The flow of new games in 2015 just kept going, with more variety in the games I was able to sample than I found in the games I tried in the previous year. The year also saw two all-time classics from Reiner Knizia—Tigris & Euphrates and Samurai—receive slick new editions with improved artwork courtesy of Fantasy Flight Games, both essentials in any serious collection. Here’s my list of the ten best games I tried in 2015, along with a few others of note listed at the end. Machi Koro, which I thought should have won the Spiel des Jahres (game of the year) award this fall, was on my list in 2014, but the Kennerspiel des Jahres (expert’s game of the year) winner is also my #1.
10. Flea Market
A very silly game, light on strategy (although not quite devoid of it) and, in our experience, best enjoyed by the maximum five players with plenty of adult beverages around. Players buy and sell goods—each of which happens to resemble an artifact from a famous film—at a flea market, but their ability to do that and the price of any transaction is determined by the roll of the game’s three dice. It could be frustrating if you tried to play it as a serious economic game, but it is anything but series and in our experiences quick and fun with a few beers out on the table.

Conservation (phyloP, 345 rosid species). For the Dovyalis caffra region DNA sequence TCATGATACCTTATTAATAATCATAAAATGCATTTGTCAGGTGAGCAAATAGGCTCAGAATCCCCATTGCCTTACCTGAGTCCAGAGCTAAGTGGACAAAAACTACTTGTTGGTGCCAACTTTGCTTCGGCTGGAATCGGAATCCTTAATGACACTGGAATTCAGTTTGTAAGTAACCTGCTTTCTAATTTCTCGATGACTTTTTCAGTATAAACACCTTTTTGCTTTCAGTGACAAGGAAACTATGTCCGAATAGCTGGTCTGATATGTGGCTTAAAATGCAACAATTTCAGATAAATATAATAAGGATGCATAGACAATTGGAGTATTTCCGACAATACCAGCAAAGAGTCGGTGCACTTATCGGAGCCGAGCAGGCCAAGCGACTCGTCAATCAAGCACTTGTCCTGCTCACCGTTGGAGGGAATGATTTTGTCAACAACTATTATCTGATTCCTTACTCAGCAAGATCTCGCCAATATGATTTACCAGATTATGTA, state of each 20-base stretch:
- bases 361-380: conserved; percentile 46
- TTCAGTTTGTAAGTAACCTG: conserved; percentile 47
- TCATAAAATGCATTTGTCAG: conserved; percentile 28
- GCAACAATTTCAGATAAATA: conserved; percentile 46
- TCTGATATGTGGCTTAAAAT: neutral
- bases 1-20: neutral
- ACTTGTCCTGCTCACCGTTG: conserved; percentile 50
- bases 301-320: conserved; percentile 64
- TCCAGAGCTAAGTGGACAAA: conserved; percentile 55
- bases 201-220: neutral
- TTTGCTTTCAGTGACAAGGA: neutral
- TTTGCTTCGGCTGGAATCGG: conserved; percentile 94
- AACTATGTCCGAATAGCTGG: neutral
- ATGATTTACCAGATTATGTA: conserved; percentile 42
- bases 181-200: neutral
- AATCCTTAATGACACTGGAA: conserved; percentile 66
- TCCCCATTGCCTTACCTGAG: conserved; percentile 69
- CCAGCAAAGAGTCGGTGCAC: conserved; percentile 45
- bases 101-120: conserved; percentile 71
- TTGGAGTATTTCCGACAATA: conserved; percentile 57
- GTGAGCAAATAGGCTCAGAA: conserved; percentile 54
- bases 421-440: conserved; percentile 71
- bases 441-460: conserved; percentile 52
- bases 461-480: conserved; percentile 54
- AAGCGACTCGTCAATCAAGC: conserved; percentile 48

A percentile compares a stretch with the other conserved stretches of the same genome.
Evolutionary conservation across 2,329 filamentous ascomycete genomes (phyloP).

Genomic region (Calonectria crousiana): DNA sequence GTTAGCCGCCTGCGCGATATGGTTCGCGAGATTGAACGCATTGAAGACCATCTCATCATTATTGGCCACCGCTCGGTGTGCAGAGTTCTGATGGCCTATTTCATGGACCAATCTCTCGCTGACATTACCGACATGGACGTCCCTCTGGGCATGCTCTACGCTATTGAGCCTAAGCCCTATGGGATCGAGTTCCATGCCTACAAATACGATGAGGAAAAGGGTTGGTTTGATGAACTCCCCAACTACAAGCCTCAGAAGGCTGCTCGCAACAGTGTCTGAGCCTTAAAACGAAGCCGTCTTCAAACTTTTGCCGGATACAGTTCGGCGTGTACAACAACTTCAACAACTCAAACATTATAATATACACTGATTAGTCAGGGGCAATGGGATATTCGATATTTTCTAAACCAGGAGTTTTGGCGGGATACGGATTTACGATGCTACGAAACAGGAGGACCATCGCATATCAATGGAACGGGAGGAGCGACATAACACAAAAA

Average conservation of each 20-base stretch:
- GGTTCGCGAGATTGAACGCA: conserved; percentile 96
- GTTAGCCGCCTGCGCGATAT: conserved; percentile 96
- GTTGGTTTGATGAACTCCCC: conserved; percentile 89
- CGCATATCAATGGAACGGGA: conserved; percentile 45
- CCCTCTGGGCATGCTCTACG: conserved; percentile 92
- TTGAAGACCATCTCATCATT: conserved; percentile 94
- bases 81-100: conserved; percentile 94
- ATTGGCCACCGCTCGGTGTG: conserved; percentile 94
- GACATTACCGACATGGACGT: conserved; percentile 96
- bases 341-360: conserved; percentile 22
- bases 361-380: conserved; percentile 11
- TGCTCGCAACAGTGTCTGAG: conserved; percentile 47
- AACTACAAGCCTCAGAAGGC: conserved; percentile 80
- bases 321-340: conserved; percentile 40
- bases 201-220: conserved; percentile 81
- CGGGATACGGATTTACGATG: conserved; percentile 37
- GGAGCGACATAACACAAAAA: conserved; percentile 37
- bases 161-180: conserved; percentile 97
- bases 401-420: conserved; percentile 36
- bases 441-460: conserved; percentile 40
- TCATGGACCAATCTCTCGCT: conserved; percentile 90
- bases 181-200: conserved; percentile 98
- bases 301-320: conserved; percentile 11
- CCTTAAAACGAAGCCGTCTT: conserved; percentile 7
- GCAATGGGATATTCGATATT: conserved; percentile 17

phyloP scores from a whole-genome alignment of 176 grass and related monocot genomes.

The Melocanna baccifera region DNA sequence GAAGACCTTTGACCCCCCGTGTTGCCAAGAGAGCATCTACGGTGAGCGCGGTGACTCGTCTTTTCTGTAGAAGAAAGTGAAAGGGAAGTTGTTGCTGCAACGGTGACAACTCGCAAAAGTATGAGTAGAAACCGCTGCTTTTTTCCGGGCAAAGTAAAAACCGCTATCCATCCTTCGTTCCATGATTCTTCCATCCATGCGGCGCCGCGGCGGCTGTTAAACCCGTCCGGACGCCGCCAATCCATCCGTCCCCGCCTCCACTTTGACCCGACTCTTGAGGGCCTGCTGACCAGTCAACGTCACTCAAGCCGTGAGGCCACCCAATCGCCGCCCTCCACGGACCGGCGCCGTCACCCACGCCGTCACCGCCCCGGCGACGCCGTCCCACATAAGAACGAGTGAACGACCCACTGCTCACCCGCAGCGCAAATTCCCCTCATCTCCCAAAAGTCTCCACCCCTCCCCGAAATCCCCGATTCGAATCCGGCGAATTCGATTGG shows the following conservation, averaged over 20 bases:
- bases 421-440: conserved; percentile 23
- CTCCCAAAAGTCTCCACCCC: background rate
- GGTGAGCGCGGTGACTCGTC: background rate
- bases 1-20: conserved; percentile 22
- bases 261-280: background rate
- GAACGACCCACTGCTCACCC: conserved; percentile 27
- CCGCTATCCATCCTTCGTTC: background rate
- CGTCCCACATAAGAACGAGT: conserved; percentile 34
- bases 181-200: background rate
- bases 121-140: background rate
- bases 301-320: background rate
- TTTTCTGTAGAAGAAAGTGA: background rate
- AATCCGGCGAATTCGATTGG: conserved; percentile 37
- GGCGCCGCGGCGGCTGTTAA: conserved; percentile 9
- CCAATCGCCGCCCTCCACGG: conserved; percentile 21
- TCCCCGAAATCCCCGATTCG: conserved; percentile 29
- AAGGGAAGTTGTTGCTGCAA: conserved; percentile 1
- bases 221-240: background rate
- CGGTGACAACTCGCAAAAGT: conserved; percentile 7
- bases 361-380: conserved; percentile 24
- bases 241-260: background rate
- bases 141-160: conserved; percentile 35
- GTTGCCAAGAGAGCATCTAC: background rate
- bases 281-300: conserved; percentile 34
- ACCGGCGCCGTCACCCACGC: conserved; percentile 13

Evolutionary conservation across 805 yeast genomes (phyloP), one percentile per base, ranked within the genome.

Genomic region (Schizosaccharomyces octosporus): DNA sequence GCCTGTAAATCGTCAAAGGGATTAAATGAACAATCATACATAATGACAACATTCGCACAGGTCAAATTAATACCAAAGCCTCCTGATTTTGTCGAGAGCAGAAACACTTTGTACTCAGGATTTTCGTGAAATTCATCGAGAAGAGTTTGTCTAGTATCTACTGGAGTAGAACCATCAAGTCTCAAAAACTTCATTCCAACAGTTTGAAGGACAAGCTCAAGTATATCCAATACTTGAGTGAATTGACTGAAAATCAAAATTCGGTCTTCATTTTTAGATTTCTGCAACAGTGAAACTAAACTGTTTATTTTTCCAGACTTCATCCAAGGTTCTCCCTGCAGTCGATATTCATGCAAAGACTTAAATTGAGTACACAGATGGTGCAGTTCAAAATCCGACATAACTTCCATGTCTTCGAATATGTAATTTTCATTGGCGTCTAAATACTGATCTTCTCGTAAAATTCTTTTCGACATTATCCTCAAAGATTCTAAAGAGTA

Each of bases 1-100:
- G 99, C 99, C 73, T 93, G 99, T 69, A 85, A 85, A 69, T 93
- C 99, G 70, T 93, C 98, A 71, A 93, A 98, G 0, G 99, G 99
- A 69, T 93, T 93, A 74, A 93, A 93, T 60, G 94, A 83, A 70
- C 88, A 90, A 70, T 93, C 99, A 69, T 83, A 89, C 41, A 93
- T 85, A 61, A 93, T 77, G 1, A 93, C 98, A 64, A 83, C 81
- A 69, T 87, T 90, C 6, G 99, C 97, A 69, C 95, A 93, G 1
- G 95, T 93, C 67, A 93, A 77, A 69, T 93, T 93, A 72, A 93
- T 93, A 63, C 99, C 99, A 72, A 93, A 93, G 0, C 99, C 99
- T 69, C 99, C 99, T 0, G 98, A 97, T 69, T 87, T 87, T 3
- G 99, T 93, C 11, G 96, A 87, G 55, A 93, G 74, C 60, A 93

The year’s top complex strategy game, although the complexity comes from the number of options available to players rather than excessively lengthy rules. Orleans is simple to learn but plays out over eighteen rounds, which means you’re in for the long haul, choosing between acquiring more follower tokens to allow you to make more moves later in the game and moves that offer the potential for more points. It’s less complex than games like Le Havre or Caverna, but expects a similar level of dedication.
8. Mission: Red Planet (second edition)
This new edition of the 2005 game from Bruno Faidutti and Bruno Cathala (no relation) updated the artwork but also added several rules changes that enhanced gameplay. The steampunk theme is a bit tacked-on, but the remainder of the theme is straightforward: players compete to land astronauts on Mars and place the most in each of the various regions to gain resources from the red planet, but can also sabotage other players, launch ships before they’re fill, and even kill off astronauts already in play.
7. A Game of Thrones: Card Game
A new entry in Fantasy Flight’s series of Living Card Games®, this deckbuilder offers sophisticated gameplay that has you constantly engaged in combat (with cards, not actual weapons) with one or more opponents, and the best integration of theme and game I’ve seen in a very long time. Each player starts with a deck that represents two houses from the series, while the traits and capabilities on the character cards are closely connected to the actual characters’ details.
From Marc André, the designer of Splendor, Barony looks a bit like Settlers of Catan but is actually a clever game of territorial control where players must plan early to maximize their potential moves in the brief but critical endgame. It looks simple and will keep scores close until the final round, but the nuances of the game’s design may only become apparent after you’ve found yourself stuck without a legal move because of something you did (or didn’t do) ten moves earlier.